Let’s say that I am going to use a squat workout that requires 5 sets of 5 reps using the same weight on all sets.  Here is what my hypothetical weight progression would look like: 135 for 5 reps, 225 for 5 reps, 275 for 5 reps, 315 for 5 sets of 5 reps.
Workload
     Another component that you need to have an understanding of (and keep up with until you grasp its concept) is “workload.”  When a program in this series—or on this blog—calls for 3 days-a-week of heavy/light/medium workouts, what makes a workout “light” or “heavy” is its workload; workload being amount of weight lifted times number of sets times number of reps.
     I have had lifters write me or talk to me requesting that I outline a program for them.  (If you’ve made it this far in this series, you’ll probably never have to do this.)  If they’re at the beginner or intermediate level with regards to their goal (strength, muscle growth, or a combination of both), then I always have them perform a heavy/light/medium, full-body workout.  Invariably, several of these lifters will call me or write back wondering why they are not making enough progress.  When I have them write down what they’re doing in order to assess the problem (even though I’ve already guessed what the problem is), they’re usually surprised to hear that they’re simply doing too much work on their light and medium days.  The extra work is usually because they don’t feel as if they’ve had enough of a “workout” on the light days, so they do a bunch of sets of curls or push-ups, or chins, or, well, you name it.  Because they’re doing these assistance lifts with such light weights, they assume it makes them perfect for the “light” training day.  But when we look at their total workload throughout the week, it’s clear that their “light” day is actually heavier (more total workload) than their “heavy” day.  While training with such workload is fine for a week or two—in fact, I require it from some lifters I work with—it can lead to overtraining if done persistently over the course of several weeks.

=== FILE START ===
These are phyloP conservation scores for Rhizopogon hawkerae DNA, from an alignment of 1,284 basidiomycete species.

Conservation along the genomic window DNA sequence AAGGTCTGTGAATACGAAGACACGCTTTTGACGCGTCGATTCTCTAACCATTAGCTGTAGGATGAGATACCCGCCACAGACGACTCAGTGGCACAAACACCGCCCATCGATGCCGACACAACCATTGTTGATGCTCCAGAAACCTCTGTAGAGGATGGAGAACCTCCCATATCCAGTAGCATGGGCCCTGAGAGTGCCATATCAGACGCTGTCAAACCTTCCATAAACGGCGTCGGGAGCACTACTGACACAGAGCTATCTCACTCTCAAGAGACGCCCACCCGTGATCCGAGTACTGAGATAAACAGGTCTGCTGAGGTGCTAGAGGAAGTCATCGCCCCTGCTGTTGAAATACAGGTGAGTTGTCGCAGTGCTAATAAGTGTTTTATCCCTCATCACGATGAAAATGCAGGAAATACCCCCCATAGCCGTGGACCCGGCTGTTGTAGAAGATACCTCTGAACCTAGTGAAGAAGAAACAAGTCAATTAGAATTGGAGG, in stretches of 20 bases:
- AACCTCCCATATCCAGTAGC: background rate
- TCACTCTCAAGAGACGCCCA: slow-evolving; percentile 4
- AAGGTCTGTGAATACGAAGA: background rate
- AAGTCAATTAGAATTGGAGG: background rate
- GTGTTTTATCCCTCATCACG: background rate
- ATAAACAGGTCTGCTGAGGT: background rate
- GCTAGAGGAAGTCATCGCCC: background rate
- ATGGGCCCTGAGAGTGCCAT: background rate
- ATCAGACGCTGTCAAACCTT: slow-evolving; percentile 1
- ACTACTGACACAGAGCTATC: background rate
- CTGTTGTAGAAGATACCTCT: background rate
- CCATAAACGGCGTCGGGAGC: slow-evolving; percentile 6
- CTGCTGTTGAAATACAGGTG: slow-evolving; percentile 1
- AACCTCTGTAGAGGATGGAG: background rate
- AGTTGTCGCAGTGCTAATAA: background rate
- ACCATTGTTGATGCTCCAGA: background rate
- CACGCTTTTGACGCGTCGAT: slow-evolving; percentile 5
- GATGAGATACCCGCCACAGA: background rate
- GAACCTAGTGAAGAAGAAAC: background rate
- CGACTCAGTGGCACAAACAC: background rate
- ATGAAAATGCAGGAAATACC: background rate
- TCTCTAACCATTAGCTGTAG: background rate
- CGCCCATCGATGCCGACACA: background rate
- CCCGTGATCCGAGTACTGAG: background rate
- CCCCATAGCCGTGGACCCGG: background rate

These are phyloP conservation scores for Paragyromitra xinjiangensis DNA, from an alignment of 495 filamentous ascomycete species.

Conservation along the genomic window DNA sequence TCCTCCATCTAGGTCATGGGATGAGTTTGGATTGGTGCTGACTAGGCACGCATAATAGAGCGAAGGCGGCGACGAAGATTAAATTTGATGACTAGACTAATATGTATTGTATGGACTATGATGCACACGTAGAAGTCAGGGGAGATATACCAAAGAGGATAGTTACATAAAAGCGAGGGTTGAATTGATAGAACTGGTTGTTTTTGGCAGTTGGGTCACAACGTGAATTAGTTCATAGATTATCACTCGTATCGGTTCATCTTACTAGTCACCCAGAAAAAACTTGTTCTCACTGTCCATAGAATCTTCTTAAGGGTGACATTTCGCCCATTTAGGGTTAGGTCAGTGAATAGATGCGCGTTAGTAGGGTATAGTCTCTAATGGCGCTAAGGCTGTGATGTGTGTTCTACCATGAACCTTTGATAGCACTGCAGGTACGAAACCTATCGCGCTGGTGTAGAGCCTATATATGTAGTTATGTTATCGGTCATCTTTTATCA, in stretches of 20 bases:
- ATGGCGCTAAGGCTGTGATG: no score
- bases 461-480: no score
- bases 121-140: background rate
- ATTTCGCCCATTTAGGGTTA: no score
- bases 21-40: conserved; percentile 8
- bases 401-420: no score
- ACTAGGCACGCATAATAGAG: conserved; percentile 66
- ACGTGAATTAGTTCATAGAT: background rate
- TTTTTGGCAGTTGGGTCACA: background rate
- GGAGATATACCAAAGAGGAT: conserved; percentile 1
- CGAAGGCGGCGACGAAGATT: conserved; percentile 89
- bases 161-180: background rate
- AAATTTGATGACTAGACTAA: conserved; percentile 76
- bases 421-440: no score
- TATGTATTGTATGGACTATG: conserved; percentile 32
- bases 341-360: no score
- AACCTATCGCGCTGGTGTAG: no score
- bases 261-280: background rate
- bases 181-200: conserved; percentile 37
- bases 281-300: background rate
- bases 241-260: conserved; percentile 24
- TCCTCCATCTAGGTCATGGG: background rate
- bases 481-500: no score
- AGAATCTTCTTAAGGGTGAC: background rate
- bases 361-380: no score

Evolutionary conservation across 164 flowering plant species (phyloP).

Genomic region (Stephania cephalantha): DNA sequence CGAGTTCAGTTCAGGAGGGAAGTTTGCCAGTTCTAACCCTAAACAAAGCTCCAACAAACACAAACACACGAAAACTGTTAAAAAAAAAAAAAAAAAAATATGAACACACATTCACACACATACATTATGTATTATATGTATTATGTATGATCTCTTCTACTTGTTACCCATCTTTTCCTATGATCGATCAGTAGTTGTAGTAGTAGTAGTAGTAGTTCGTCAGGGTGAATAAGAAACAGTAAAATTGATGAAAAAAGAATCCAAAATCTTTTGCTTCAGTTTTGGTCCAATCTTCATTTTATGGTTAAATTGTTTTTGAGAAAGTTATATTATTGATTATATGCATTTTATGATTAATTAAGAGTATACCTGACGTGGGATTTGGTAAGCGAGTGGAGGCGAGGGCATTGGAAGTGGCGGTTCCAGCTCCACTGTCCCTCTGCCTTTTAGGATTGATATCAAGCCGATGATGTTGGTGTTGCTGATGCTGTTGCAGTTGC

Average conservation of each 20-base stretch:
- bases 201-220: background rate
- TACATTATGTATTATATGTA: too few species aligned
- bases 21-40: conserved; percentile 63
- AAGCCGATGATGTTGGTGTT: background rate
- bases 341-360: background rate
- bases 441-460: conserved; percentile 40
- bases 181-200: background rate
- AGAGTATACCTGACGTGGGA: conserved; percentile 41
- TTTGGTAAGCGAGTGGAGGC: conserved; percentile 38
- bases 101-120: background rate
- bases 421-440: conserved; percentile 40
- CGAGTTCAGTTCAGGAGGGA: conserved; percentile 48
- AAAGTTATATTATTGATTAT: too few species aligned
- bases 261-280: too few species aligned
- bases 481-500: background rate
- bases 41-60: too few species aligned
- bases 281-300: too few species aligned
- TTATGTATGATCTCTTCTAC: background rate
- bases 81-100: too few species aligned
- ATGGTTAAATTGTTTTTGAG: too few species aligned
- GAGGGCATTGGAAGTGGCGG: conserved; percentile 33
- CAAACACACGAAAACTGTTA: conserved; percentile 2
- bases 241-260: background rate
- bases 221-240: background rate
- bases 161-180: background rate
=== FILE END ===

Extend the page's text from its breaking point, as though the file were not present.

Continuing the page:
Let’s take a look at two of the hypothetical squat workouts I used in our “weight progression” discussion to further understand just how workload affects your training.  If you look at the workout I used for 10 rep sets of squats (135 for 10 reps, 185 for 10 reps, 225 for 10 reps, and 275 for 10 reps) and the workout I used for 3 rep sets of squats (135 for 5 reps, 225 for 5 reps, 275 for 5 reps, 315 for 3 reps, 405 for 3 reps, 450 for 3 reps, 465 for 3 reps, 495 for 3 reps), you would probably assume that the 3-rep workout was the “heavier” session, using more total workload.  But is this the case?  Well, actually, it is, but not by much.  Despite the fact that much heavier weights were used and twice as many sets, the workload for the 3-rep workout is 9,565 pounds, and the workload for the 10-rep workout is 8,200 pounds.  If I had performed 5 sets of 10 reps instead of just 4 sets of 10 reps, then the 10-rep workout would actually have been heavier.
     In case you haven’t already figured it out, this is also what makes “straight sets” so particularly demanding on your muscles and your nervous system.  Sticking with the squats and using my straight-set “5 sets of 5 workout” above (135 for 5 reps, 225 for 5 reps, 275 for 5 reps, 315 for 5 sets of 5 reps), the total workload for that workout is 11,000 pounds, more than either of the previous squat workouts.
     One more thing about workload: As you get more advanced, your total workload should consistently go up.  The more workload you can tolerate (up to a point, obviously), then the bigger and stronger you’re going to be.